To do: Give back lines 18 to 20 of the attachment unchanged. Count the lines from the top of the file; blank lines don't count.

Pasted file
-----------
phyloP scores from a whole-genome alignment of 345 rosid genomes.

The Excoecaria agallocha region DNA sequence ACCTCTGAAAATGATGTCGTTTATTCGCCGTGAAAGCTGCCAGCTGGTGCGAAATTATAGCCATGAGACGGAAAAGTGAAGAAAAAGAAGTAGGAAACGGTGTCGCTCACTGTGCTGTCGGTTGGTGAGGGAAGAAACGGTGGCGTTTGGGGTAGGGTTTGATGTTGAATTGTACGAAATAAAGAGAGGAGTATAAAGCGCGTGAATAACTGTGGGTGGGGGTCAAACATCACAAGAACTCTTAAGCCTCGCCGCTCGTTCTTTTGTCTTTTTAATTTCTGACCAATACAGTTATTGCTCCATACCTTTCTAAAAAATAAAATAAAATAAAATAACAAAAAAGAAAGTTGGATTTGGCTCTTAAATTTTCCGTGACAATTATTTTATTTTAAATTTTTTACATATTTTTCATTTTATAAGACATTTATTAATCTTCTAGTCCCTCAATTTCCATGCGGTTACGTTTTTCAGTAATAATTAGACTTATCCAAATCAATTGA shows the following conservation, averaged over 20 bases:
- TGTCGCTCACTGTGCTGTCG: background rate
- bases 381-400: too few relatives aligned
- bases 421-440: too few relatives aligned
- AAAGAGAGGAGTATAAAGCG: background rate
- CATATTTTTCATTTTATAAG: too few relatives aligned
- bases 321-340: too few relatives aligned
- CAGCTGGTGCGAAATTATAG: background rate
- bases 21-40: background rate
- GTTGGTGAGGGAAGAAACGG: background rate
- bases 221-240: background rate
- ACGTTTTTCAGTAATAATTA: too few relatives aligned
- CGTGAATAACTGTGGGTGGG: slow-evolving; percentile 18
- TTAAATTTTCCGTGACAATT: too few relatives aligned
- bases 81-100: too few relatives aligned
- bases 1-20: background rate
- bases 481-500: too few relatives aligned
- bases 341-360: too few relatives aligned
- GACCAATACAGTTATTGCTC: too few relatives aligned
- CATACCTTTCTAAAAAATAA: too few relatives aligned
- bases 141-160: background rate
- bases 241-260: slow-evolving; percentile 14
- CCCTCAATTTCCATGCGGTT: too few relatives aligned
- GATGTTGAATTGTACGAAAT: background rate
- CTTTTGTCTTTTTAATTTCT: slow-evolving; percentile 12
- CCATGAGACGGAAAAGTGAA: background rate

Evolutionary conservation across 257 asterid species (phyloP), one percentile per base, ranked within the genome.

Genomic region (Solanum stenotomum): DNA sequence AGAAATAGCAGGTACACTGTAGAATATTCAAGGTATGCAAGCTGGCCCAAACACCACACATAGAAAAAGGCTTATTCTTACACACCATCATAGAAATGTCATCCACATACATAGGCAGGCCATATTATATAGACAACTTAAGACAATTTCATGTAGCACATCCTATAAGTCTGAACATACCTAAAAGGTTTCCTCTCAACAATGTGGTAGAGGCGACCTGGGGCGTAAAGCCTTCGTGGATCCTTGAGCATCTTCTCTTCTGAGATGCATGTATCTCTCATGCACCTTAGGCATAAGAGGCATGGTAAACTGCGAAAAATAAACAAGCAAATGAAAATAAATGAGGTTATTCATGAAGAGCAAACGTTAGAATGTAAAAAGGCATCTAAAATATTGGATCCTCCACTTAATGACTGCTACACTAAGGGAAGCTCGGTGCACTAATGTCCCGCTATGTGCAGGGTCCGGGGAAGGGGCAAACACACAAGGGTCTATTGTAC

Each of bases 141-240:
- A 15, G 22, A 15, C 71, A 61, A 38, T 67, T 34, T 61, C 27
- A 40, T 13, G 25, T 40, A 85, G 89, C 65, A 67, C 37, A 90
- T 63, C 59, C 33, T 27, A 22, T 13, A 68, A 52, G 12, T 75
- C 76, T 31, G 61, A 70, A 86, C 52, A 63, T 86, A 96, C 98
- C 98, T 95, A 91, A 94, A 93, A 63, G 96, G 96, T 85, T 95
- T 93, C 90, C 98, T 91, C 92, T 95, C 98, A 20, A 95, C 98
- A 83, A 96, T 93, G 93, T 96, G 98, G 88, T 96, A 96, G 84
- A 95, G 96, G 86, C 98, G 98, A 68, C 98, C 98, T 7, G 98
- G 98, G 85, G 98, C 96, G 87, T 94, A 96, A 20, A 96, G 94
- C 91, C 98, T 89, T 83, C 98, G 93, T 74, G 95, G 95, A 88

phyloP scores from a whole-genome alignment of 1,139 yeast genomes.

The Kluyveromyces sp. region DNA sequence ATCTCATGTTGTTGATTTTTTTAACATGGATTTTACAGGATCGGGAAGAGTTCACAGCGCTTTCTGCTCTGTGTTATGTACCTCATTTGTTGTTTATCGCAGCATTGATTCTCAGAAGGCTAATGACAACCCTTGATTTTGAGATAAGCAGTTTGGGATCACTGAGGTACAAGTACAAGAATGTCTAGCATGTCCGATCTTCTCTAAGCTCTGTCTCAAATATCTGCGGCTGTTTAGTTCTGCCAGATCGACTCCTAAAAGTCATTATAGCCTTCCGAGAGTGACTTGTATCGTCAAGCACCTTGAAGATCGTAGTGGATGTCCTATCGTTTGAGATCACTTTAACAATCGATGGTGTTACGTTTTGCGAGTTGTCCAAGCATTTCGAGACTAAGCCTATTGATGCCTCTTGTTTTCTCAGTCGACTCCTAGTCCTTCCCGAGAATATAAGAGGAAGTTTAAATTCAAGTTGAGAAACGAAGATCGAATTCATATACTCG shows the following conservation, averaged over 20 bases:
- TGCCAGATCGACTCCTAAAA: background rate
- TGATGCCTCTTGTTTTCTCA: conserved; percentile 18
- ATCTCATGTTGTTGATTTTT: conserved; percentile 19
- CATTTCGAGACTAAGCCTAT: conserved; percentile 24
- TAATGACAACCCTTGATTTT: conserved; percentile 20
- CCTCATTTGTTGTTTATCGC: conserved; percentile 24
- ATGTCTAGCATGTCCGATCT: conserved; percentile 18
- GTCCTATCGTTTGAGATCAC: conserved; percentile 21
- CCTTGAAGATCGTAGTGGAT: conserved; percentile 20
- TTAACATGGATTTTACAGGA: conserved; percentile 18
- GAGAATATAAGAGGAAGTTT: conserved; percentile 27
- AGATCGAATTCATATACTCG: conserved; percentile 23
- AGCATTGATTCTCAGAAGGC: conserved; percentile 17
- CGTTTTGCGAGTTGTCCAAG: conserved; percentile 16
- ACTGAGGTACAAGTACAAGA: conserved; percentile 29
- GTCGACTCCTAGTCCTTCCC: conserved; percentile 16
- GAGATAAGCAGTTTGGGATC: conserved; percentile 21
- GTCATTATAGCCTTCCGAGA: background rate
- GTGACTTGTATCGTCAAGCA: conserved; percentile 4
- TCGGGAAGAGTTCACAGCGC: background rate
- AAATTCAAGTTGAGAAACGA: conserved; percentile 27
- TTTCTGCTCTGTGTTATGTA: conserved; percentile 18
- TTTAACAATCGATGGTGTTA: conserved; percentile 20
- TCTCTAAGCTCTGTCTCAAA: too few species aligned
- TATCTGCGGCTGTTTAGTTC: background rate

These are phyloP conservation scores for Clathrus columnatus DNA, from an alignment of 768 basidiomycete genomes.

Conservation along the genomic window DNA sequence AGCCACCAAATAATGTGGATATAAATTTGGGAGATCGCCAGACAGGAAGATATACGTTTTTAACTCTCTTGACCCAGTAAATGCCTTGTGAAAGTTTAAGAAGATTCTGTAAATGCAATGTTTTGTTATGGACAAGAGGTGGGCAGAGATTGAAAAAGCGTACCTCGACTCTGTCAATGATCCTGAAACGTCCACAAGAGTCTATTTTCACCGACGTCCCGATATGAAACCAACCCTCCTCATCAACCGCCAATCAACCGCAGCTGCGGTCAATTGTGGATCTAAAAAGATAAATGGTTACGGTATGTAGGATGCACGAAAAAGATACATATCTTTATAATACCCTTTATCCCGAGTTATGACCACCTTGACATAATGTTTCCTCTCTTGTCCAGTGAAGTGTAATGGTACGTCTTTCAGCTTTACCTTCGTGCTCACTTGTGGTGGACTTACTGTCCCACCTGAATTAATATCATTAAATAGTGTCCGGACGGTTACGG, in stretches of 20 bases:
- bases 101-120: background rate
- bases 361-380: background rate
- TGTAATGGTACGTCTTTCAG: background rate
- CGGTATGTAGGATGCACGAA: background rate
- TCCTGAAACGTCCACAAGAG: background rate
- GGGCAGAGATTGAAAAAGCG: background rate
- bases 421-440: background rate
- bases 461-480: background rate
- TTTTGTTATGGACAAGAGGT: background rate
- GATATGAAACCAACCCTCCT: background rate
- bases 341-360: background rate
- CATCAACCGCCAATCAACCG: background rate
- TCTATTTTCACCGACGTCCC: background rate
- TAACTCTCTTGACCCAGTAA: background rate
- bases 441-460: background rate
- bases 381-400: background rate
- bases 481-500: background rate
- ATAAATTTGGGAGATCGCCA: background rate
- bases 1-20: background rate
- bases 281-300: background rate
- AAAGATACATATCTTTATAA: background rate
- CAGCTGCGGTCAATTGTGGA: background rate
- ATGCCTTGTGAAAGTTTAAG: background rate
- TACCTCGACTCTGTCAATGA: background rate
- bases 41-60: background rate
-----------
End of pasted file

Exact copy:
- bases 481-500: too few relatives aligned
- bases 341-360: too few relatives aligned
- GACCAATACAGTTATTGCTC: too few relatives aligned